Ancient Egyptian Science: A Source Book
The 2nd of 3 vols. by Prof. Marshall Clagett on Ancient Egyptian Science. Contents: Part I: Intro. to Egyptian Calendars; Parker's Account of the Old Lunar Calendar; The Later Lunar Calendar; The Origin of the Civil Calendar; Sothic Dates & the Ebers Calendar; The Night Hours; Decanal Clocks; Transit Decanal Clocks; The Ramesside Star Clock; Outflow Water Clocks; Inflow Water Clocks; Shadow Clocks; Egyptian Sundials; Traces of a 24-hour Day with Equal Hours; Astronomical Ceilings & Other Monuments; The Ceiling of the Secret Tomb of Senmut; The Vaulted Ceiling of Hall K in Seti I's Tomb; Egyptian Zodiacs. Part II: Documents. Part III: Bibliography & Indexes. Part IV: Illustrations.
added Akhet ancient appears Astronomical beginning Book Borchardt calendar called ceiling Chapter civil column constellations copy cycle decade decans deities depicted described Determined diagram discussion Document Duat Dynasty earlier Ebers Egypt Egyptian epagomenal days evidence fact Feast festival figure four given gods head Heart i.e. Hence Horus Hour included indicated inscription Introduction King later length lower lunar lunar calendar lunar month mark means measured mentioned middle month Neugebauer and Parker night northern observation offering Opposite the Heart original Orion Papyrus Peret period Plate position presented probably reference reign represented rising rnpt scales season Senmut Seti shadow clock Shemu signs Sothis star suggested Taken temple third tomb transits translation twelve vertical volume water clock zodiac
Page 419 - Nous avons donc ici une table des influences, analogue à celle qu'on avait gravée sur le fameux cercle doré du monument d'Osimandyas, et qui donnait, comme le dit Diodore de Sicile, les heures du lever des constellations avec les influences de chacune d'elles. Cela démontrera sans réplique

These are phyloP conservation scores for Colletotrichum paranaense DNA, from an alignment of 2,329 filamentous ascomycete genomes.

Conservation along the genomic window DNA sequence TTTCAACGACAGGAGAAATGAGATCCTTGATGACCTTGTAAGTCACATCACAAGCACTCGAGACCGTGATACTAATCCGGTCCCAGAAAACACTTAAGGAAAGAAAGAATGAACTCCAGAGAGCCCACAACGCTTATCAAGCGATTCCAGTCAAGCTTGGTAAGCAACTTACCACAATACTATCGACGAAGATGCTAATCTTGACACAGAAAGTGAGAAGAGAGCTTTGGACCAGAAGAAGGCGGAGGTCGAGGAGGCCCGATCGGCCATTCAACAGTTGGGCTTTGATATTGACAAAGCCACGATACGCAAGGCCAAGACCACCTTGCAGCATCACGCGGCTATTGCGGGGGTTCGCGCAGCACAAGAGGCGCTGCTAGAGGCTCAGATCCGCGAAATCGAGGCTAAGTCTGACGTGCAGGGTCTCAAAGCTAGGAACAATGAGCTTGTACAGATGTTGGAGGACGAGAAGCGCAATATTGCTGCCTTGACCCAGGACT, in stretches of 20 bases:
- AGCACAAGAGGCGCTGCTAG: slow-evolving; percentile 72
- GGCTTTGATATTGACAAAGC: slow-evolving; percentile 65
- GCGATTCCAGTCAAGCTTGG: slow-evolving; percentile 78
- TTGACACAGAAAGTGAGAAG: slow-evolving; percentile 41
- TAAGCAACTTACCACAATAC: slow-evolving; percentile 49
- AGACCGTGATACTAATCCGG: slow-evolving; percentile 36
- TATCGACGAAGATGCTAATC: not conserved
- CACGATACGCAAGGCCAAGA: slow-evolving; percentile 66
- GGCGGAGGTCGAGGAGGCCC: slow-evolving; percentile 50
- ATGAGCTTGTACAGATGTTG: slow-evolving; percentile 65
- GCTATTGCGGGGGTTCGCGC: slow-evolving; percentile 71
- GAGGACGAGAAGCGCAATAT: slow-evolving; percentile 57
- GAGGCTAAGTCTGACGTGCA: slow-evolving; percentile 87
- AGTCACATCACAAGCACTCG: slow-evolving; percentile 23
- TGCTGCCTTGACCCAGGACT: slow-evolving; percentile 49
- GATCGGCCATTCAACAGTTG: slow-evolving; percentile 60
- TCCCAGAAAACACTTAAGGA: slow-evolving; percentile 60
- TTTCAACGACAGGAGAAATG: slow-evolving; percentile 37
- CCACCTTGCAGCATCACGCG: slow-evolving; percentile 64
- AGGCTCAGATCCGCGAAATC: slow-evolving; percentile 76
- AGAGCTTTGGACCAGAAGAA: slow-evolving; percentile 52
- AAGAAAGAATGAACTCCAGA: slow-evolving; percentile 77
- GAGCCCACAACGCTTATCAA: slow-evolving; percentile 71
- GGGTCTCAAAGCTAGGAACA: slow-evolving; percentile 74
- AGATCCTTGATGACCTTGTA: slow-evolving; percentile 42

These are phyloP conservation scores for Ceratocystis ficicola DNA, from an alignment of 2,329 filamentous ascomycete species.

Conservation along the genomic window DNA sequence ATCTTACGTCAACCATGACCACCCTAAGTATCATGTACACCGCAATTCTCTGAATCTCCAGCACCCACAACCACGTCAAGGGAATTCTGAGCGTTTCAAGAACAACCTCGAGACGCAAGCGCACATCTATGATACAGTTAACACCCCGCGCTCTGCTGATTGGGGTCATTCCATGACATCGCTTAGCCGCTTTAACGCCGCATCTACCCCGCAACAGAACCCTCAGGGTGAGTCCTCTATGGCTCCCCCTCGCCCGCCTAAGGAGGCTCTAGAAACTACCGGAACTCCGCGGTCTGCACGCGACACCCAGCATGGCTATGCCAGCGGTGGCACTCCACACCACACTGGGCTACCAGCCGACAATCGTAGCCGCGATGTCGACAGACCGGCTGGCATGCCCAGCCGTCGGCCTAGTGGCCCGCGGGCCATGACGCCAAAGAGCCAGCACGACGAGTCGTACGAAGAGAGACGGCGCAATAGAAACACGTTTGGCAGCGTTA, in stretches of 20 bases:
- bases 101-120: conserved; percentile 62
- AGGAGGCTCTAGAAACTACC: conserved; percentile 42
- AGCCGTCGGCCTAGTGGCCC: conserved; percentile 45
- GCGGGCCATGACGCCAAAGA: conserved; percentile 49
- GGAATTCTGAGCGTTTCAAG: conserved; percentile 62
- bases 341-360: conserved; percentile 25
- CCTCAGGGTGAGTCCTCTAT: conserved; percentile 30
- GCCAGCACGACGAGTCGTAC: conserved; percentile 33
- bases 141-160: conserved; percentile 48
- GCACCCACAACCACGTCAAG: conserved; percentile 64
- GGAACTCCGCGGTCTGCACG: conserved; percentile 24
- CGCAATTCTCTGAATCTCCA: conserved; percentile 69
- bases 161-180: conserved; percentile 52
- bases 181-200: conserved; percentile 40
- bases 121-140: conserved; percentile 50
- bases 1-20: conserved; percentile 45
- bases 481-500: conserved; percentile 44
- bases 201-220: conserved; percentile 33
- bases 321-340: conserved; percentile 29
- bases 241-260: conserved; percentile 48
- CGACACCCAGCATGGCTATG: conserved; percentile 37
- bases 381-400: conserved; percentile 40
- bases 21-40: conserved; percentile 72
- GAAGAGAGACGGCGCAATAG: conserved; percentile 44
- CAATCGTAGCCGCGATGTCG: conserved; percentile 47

Page 405 - days. Each column contains thirteen entries, one for the beginning of the night, and one for each of the twelve hours. Throughout the Calendar a star occurs in one of seven positions, "the middle," the right eye, ear or shoulder, or the left eye, ear or shoulder. The position is not merely described in words, but
Page 410 - some years back, first of all to ascertain the date at which the Calendar was drawn up, and, secondly, to identify a certain number of the asterisms which it contains. The method which I adopted was this: "Whatever may have been the length of the Egyptian hours of the night, the sixth
Page 411 - This inference of date," as the Astronomer Royal remarks, "is necessarily a very vague one but from the whole nature of the case a vague date is all that can be asked for. It is sufficient for us to know that the Calendar records observations
Page 516 - (1924), pp. 43-50. Sloley, RW, "Primitive Methods of Measuring Time with Special Reference to Egypt," The Journal of Egyptian Archaeology,
Page 411 - The approximate date of the Calendar being known, the next question is, what remarkable stars at that date culminated at the intervals before and after Sirius, which are assigned by the Calendar to its asterisms? And finding, for instance, that in 1450 BC the approximate Right Ascension of
Page 420 - dissertation. The fundamental hypothesis of this dissertation is that the Calendar is a record, for astrological purposes, of the risings of stars and constellations. This hypothesis Is entirely without foundation in the Egyptian text, which contains no allusion whatever either to astrology or to risings of stars. M.
Page 406 - month, and two hours later on the thirty-first night, cannot possibly be many degrees distant from the meridian at the eleventh hour of the sixteenth night. This is true, even upon the supposition that the hours of the Calendar may vary in length according to the season.